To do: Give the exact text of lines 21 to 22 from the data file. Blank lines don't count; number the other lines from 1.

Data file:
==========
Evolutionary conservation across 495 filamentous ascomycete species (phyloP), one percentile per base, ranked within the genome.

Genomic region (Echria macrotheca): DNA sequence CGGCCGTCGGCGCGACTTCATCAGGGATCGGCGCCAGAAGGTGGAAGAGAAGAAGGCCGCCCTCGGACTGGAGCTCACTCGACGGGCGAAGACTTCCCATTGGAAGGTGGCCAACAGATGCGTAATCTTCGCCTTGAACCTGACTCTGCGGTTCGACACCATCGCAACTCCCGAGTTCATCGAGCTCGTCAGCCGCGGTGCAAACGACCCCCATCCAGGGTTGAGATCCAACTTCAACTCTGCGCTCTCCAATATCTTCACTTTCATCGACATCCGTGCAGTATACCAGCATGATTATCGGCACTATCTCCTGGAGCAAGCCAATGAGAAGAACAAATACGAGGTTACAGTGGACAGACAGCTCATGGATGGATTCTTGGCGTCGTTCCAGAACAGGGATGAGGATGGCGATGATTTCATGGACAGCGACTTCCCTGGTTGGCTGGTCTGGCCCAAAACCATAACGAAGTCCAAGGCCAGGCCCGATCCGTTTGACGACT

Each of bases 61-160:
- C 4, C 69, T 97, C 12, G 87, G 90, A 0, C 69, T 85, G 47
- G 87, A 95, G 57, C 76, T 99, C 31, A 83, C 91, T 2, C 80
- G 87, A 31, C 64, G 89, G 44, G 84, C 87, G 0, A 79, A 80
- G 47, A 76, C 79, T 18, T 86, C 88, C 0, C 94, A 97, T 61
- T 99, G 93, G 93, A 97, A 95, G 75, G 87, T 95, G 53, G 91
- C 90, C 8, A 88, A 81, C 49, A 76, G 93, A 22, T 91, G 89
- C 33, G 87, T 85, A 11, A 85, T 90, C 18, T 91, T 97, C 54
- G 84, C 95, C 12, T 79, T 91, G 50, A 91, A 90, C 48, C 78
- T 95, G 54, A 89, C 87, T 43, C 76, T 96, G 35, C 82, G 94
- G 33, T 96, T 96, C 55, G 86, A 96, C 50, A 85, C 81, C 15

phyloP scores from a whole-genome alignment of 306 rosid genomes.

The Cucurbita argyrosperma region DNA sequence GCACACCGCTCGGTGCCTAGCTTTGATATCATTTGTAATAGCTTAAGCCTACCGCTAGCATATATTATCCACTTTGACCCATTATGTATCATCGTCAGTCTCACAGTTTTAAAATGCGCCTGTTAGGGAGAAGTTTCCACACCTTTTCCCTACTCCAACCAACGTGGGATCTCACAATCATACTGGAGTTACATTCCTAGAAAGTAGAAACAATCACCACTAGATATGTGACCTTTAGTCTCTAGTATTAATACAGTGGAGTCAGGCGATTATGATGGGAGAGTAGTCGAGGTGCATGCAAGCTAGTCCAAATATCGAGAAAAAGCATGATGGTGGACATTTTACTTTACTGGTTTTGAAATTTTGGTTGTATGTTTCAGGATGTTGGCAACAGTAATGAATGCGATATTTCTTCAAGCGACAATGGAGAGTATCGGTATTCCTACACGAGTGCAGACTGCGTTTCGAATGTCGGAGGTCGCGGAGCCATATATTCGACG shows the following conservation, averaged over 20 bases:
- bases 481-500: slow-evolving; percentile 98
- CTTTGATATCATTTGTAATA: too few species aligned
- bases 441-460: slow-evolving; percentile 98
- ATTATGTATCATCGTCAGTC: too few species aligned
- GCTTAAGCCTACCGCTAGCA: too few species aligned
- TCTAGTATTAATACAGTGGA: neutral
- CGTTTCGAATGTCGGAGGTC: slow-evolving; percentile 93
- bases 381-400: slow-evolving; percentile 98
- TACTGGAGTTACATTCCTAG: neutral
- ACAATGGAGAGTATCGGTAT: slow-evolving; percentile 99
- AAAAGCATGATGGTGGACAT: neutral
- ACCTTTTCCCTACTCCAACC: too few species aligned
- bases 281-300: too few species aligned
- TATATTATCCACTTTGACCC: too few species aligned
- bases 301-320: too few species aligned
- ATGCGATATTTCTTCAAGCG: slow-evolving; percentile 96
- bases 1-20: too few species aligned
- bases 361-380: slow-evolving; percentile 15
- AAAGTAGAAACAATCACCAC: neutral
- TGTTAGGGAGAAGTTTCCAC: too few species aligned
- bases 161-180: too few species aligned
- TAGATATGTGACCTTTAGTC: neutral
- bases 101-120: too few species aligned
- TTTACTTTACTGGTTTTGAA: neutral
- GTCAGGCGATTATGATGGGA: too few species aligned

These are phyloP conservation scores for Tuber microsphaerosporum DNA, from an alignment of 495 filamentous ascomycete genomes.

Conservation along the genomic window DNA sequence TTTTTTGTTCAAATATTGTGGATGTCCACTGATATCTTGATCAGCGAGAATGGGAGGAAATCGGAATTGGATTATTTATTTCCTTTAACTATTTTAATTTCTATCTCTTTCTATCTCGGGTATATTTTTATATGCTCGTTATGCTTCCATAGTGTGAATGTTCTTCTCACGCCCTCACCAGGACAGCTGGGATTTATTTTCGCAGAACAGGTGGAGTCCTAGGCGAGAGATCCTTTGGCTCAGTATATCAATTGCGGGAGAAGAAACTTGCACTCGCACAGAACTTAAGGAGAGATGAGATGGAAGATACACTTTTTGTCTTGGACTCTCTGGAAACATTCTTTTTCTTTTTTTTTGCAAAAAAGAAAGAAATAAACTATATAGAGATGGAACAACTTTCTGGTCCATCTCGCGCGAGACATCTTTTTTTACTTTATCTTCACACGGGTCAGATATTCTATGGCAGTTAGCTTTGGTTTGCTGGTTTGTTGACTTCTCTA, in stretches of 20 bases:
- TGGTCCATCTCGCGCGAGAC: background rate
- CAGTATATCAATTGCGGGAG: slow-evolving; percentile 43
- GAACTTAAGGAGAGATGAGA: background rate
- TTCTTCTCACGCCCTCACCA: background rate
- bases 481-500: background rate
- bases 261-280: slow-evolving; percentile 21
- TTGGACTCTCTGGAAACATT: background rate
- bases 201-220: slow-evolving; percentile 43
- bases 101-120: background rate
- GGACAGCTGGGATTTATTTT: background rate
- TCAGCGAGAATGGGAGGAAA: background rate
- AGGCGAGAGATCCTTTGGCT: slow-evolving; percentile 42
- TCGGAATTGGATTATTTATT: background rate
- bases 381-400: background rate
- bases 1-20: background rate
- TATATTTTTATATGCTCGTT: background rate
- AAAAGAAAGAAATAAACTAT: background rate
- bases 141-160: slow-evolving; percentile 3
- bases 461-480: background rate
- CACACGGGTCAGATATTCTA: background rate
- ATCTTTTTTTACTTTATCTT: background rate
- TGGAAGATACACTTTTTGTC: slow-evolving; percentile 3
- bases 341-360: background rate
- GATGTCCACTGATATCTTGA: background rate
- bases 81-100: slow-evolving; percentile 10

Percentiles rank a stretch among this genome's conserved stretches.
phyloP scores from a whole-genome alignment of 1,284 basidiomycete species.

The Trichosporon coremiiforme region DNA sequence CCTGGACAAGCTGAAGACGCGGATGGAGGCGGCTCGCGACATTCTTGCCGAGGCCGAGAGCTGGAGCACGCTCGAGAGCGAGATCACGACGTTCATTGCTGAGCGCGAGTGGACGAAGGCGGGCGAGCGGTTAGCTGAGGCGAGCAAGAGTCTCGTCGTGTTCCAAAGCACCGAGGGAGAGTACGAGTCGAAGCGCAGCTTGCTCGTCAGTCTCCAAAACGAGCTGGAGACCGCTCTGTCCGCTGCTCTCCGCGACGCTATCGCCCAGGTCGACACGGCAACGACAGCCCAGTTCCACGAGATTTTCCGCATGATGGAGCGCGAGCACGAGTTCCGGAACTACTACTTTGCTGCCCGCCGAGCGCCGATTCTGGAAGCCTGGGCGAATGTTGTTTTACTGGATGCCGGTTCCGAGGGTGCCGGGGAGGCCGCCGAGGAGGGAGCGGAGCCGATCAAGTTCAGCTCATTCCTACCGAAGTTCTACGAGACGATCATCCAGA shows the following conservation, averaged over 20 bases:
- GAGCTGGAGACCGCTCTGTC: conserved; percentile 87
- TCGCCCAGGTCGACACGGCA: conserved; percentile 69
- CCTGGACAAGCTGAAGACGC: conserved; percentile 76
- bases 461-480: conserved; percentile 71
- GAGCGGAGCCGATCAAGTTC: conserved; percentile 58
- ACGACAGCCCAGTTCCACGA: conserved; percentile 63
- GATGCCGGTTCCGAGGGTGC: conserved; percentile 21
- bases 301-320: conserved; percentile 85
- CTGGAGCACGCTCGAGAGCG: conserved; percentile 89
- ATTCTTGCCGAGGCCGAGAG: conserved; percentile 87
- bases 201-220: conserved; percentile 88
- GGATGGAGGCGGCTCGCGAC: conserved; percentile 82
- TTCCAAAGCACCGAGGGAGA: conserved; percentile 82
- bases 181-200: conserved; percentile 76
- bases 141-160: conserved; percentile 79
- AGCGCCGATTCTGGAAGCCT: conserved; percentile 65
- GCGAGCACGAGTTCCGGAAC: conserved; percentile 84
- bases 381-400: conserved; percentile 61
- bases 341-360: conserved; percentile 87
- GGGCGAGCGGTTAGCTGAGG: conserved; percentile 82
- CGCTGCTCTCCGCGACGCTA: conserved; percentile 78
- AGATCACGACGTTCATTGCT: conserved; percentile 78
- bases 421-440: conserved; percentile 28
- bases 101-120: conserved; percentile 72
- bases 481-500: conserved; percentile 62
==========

- TCTAGTATTAATACAGTGGA: neutral
- CGTTTCGAATGTCGGAGGTC: slow-evolving; percentile 93